Platelet adhesion is the method by which platelets connect to the exposed subendothelial vWF. Platelets begin to roll along vessel walls & connect to areas of uncovered subendothelial collagen & vWF. Platelet membranes are rich in G protein [ Gp ] receptors discovered within the phospholipid bilayer. Especially, it is the Gp Ib-IX receptor on platelets that attach to vWF within the endothelium that forms the starting connection between the two. Once bound, a combination of events can occur in the 3rd phase of primary hemostasis to start the platelet.

Platelet activation consists of platelets participating in 2 specific events once they have connected to the exposed vWF [ that means the damaged vessel site ]. Second, platelets secrete their cytoplasmic granules.

Platelet activation is intervened via thrombin by 2 mechanisms. Thrombin directly triggers platelets through proteolytic division by binding the protease-activated receptor. Thrombin also stimulates platelet granule release which contains serotonin, platelet-activating factor, & Adenosine Diphosphate [ ADP ]. ADP is an essential physiological agonist which is stored especially in the dense granules of platelets. When ADP is removed, it binds to P2Y1 & P2Y12 receptors on platelet membranes. P2Y1 induces the pseudopod shape change & aids in platelet aggregation. P2Y12 recreates a major role in causing the clotting cascade. When ADP binds to its receptors, it causes Gp IIb/IIIa complex expression at the platelet membrane externals. It is a calcium-dependent collagen receptor that is essential for platelet-to-endothelial adherence & platelet-to-platelet aggregation. Simultaneously, platelets synthesize Thromboxane A2 (TXA2). TXA2 further strengthens vasoconstriction & platelet aggregation the next step in the primary hemostasis technique. The process of platelet activation trains the local environment for platelet accumulation.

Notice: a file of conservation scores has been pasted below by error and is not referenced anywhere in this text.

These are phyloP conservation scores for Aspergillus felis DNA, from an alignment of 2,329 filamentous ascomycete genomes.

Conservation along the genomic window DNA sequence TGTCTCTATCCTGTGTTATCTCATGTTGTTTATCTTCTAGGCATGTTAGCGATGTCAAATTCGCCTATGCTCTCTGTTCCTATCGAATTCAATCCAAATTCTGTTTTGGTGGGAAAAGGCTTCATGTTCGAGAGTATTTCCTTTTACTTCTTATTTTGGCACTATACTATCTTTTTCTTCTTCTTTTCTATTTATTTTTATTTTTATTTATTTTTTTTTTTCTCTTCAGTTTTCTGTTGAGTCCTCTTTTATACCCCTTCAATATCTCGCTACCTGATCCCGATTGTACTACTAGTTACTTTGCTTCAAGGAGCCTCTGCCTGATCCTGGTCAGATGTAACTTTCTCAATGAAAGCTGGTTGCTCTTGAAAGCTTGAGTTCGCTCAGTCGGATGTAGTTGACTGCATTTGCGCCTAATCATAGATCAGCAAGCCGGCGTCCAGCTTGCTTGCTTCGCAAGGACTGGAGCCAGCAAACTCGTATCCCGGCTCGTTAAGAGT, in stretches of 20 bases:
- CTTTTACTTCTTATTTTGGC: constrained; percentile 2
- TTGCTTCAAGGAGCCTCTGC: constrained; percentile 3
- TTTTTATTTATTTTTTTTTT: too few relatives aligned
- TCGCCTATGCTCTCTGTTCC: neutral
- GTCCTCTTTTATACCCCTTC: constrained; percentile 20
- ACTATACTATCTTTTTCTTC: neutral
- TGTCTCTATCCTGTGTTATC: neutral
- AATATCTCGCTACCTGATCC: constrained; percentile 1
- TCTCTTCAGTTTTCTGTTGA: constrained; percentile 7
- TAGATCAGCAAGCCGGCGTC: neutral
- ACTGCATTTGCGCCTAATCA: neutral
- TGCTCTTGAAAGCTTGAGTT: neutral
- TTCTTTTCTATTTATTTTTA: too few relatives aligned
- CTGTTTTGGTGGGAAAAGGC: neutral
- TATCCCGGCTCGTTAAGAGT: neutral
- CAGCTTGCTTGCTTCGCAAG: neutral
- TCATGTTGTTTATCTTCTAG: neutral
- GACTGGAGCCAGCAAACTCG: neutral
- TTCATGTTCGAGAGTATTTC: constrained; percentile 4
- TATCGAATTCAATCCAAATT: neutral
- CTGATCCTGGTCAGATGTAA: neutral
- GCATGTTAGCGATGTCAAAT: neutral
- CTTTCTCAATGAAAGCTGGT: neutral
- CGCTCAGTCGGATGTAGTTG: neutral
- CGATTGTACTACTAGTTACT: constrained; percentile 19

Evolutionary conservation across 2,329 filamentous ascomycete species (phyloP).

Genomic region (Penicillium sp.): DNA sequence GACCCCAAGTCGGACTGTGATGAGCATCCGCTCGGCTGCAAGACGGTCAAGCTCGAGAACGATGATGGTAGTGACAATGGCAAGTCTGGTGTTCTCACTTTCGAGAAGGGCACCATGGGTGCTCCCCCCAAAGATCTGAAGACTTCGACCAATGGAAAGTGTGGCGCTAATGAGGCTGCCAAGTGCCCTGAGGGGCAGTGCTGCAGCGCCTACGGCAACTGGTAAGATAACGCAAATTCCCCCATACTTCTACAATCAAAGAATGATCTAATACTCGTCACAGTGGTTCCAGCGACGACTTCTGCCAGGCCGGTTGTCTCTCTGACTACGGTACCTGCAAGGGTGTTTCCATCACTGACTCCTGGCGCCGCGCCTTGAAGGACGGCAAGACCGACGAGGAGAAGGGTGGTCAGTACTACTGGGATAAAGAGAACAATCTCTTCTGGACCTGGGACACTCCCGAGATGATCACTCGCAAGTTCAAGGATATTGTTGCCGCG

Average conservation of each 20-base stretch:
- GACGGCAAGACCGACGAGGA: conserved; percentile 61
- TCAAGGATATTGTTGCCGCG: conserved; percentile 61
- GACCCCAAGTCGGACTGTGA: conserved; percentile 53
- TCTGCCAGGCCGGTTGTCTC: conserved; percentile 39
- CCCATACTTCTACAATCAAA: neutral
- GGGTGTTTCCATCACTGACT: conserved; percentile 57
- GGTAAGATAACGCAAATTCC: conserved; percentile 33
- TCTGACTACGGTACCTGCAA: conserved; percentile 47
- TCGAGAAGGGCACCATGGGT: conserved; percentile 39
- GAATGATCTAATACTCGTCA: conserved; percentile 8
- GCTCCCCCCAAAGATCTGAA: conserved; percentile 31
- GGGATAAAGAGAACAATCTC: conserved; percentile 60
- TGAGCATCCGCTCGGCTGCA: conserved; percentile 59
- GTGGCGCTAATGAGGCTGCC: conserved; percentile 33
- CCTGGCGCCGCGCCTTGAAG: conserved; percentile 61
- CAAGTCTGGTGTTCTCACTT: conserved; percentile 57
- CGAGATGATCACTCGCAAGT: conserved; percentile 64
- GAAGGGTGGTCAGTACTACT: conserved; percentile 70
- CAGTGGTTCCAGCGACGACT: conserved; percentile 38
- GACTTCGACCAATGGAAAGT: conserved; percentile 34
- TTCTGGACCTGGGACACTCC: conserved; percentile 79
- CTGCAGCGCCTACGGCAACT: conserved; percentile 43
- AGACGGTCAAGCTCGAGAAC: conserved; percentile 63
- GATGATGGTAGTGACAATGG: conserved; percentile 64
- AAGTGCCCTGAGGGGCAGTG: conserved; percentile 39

Platelet aggregation starts once platelets have been started. Once triggered, the Gp IIb/IIIa receptors adhere to vWF & fibrinogen. Fibrinogen is located in the circulation & forms a relation between the Gp IIb/IIIa receptors of platelets to interconnect them with each other. This eventually forms the weak platelet plug.